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category_outlined / Tecnologia e Giochi
PC MagazinePC Magazine

PC Magazine June 2019

PC Magazine provides lab-tested reviews, detailed tips and how-tos, insightful feature stories, expert commentary, and the latest tech trends to help you at work, at home, and on the road. And for a limited time, we're offering a copy of Breakout: How Atari 8-Bit Computers Defined a Generation with new subscriptions. This brand-new book is all about what made Atari's computers great: excellent graphics and sound, flexible programming environment, and wide support.

Paese:
United States
Lingua:
English
Editore:
Ziff Davis
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access_time2 minuti
taking your tech on the road

In 2016, I had the good fortune to take a trip to Iceland. What a majestic, pristine, and breathtakingly beautiful place. I loved it. I may never get a chance to visit again, though—and there are plenty of other places I want to explore. But thanks to my aged but beloved Canon EOS Rebel T2i, I have photos of Iceland’s Blue Lagoon, stunning waterfalls, Reykjavik’s street art, black-sand beaches, Icelandic horses, and even of the northern lights. (In fact, our tour guide managed to take a photo of me and a friend standing in front of the northern lights.) It’s not the same as being there, but I love to look at these photos now, as I do with all my travel pics. Nothing quite brings back the feeling and fun…

access_time3 minuti
can we fix election tech?

YOUR COMMENTS First, some confirmation of what was voted for needs to be provided back to the voter. A process for correcting discrepancies. Then use of blockchain technologies to verify you’re a citizen, you’re still alive, you reside in the district you are voting in, and you are registered.—Brian Blazevich Here’s the Oregon solution—paper ballots sent out three weeks before the election. Fill them out in the privacy of your home (no four-hour lines) where you’re able to research the candidates and the issues. Mail or drop them off at a locked drop box. Tabulate with machines not hooked up to the internet. Keep ballots for any possible recount. But of course, this would let poor, minority and disabled people vote more, so of course, other states won’t use it.—excessivelyperky Paper ballots may be…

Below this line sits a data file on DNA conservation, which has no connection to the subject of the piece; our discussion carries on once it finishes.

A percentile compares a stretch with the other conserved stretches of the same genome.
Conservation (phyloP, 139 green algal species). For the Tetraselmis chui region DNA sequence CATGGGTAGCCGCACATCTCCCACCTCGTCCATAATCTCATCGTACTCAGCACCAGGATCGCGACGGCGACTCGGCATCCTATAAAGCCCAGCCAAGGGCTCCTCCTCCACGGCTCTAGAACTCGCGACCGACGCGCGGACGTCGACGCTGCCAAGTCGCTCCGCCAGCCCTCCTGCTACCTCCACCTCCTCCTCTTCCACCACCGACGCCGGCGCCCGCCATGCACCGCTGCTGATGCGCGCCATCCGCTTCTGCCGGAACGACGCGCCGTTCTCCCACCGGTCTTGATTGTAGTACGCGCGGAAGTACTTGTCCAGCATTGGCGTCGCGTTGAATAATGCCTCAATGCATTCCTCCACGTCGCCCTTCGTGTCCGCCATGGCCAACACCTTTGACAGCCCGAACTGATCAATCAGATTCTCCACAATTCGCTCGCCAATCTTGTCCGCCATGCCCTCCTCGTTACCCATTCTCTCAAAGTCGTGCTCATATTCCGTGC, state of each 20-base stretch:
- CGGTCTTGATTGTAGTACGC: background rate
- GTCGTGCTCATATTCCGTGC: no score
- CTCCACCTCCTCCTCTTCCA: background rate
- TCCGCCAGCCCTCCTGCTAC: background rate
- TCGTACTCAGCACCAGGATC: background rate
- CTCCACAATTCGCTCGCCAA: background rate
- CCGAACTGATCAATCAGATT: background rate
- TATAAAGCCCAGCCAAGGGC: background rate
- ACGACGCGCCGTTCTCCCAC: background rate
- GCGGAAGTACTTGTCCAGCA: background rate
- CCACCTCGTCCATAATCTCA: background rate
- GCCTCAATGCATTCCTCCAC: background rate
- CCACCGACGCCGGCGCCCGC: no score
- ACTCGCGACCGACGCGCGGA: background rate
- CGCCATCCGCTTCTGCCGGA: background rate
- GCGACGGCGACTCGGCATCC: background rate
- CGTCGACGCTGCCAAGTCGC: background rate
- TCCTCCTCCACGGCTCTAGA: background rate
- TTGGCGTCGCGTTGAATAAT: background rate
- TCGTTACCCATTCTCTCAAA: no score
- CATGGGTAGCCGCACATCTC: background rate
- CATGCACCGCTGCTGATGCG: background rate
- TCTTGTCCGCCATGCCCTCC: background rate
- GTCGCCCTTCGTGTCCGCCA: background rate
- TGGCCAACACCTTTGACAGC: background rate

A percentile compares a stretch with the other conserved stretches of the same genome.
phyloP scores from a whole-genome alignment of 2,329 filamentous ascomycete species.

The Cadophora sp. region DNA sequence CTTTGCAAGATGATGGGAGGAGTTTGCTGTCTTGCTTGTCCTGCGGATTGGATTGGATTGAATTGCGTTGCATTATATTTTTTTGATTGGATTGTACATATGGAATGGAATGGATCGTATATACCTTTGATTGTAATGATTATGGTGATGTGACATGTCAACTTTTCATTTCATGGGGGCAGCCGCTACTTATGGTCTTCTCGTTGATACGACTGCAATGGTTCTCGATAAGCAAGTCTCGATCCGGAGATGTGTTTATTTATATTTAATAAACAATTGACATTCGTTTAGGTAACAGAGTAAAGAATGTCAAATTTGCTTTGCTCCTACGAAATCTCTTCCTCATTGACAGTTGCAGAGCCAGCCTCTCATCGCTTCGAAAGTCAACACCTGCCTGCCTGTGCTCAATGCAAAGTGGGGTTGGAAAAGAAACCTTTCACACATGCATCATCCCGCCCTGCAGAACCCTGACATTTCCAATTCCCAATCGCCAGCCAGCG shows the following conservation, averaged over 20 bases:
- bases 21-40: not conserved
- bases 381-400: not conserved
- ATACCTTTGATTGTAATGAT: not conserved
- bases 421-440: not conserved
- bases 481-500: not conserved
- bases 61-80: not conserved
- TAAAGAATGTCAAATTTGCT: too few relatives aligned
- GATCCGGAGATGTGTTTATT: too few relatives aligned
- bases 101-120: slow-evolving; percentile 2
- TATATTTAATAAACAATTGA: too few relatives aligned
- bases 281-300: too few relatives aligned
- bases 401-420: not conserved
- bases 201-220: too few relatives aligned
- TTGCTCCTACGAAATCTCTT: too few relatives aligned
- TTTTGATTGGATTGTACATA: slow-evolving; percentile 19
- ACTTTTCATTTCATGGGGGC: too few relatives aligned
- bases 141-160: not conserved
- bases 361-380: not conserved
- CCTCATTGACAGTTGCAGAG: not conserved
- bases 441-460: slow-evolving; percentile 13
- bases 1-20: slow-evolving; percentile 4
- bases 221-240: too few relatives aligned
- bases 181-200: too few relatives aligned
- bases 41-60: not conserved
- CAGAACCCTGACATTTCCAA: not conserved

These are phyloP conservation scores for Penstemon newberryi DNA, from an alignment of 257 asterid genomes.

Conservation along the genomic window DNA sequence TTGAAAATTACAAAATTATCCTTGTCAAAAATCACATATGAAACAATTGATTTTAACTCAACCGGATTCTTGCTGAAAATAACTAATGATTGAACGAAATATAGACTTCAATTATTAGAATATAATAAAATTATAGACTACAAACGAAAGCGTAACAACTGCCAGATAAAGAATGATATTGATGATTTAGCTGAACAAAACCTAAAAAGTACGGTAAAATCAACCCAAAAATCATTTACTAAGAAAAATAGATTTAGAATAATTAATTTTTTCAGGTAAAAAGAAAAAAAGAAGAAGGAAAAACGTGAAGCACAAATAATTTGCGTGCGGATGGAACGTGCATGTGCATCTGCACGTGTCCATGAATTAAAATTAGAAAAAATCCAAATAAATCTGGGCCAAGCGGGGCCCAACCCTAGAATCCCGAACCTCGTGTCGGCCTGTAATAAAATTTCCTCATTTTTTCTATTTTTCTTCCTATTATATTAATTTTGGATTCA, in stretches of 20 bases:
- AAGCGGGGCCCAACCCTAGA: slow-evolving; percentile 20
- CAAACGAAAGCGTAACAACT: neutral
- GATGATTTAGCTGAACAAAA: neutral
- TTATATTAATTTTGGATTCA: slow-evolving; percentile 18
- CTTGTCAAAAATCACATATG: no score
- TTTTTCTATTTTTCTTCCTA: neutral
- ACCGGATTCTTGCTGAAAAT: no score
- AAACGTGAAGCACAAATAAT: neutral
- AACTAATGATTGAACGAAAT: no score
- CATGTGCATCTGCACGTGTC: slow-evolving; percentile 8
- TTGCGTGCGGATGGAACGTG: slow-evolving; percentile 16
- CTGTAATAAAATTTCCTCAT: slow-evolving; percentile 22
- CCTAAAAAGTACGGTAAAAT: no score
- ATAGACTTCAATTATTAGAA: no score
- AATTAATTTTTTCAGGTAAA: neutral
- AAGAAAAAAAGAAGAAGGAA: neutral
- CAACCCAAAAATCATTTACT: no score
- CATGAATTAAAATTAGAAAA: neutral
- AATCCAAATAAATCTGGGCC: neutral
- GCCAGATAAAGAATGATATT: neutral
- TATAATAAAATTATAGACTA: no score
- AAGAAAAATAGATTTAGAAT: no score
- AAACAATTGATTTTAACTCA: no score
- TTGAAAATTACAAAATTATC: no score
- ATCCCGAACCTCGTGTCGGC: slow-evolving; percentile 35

access_time2 minuti
intel is opening 3 project athena labs for advanced laptop testing

Back in January, Intel announced Project Athena as a way of defining the next generation of advanced laptops. Now the chip company is preparing to open the labs required to test and approve components for use in Project Athena-certified laptops. We’re expecting the first Project Athena laptops in the second half of 2019, but the project will really kick off in 2020. Intel intends to produce a spec each year that defines what a Project Athena–certified laptop should be. The key features include all-day battery life; instant connectivity, including to 5G networks; the ability to change form factors; and first-class support for AI systems such as voice assistants. Also, you’ll never have to wait for your laptop to be ready to use. Combining instantaneous performance with all-day battery life requires some serious…

access_time6 minuti
no likes or comments? photo app vsco has been doing it for years

At its F8 developer conference, Facebook announced that Instagram is testing a system in which likes are hidden and can be seen only by the account holder. “We want people to worry a little bit less about how many likes they’re getting on Instagram and spend a bit more time connecting with the people they care about,” said Instagram chief Adam Mosseri. This might seem like a novel approach, but rival photo-sharing app VSCO has been doing it for some time. All uploaded images are devoid of likes or comments, a move intended to help young artists express their creativity without criticism or social pressure, according to VSCO’s VP of Product, Allison Swope. At April’s Dublin Tech Summit, we spoke to Swope about this and the company’s use of artificial intelligence to…

access_time6 minuti
the coolest things from google i/o 2019

May’s Google I/O is an annual event that gives Android developers a sense of what’s next for the company’s mobile operating system and a peek at the new hardware and services Google is rolling out to unlock its OS’s potential. As a result, the conference’s sessions can get a little in the weeds, but some announcements are of interest to the average Google watcher. PIXEL 3A AND PIXEL 3A XL As expected, Google launched its new mid-range smartphones, the Pixel 3a and 3a XL, which start at $399 and are designed for people who are tired of smartphone vendors demanding $1,000 or more for their latest products. The Pixel 3a has a plastic case instead of the aluminum one found on the higher-end Pixel 3. It also runs a Snapdragon 670 while the…

access_time8 minuti
backstabbing, disinformation, and bad journalism: the state of the vpn industry

Among other things, I’m a VPN reviewer for PCMag, and that means I spend a lot of time trying to explain to people that I am not a paid shill or actively working against the safety of others. Why? Because the culture around VPNs and how some of these products are marketed has become incredibly toxic. Let me first say that, broadly speaking, my interactions with VPN vendors have been positive. I genuinely believe that most vendors in the VPN space are making the best product they can and are trying to do right by their customers. Yet I’ve seen flashes of bad behavior, big and small, across the entire industry. (Editors’ Note: IPVanish and StrongVPN are owned by j2 Global, the parent company of PCMag’s publisher, Ziff Davis. We’ll talk more…

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